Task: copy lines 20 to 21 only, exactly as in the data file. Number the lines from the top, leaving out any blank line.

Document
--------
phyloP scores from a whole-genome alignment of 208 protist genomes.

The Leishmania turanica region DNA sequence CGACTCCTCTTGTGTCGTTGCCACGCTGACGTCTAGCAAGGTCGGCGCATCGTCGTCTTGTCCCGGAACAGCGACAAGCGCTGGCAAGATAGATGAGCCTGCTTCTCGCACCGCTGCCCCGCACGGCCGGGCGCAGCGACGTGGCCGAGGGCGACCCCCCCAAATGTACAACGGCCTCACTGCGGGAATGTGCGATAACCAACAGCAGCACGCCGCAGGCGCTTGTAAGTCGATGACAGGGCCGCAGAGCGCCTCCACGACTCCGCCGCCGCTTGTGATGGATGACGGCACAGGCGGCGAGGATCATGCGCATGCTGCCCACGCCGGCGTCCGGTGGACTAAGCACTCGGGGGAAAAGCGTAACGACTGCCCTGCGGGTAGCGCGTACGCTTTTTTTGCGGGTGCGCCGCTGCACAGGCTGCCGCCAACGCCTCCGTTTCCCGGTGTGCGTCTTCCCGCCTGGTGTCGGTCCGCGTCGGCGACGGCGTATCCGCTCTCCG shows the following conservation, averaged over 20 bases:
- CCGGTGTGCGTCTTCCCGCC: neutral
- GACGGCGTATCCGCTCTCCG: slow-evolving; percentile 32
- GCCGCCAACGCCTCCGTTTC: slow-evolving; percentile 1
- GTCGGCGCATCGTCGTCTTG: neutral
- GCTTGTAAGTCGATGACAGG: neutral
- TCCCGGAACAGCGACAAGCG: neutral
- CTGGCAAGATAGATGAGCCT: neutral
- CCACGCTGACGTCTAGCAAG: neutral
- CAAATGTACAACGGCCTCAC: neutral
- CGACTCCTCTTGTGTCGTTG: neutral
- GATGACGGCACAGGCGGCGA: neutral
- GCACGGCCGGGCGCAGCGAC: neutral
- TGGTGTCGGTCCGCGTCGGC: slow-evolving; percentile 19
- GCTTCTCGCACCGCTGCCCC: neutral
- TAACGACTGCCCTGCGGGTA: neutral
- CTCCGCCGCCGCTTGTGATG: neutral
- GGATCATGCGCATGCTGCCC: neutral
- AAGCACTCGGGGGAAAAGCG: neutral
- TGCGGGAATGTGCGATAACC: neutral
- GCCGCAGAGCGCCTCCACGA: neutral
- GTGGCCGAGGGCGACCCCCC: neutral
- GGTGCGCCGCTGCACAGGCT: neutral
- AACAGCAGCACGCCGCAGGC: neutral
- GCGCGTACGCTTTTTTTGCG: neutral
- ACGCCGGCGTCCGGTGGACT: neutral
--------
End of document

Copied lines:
- AAGCACTCGGGGGAAAAGCG: neutral
- TGCGGGAATGTGCGATAACC: neutral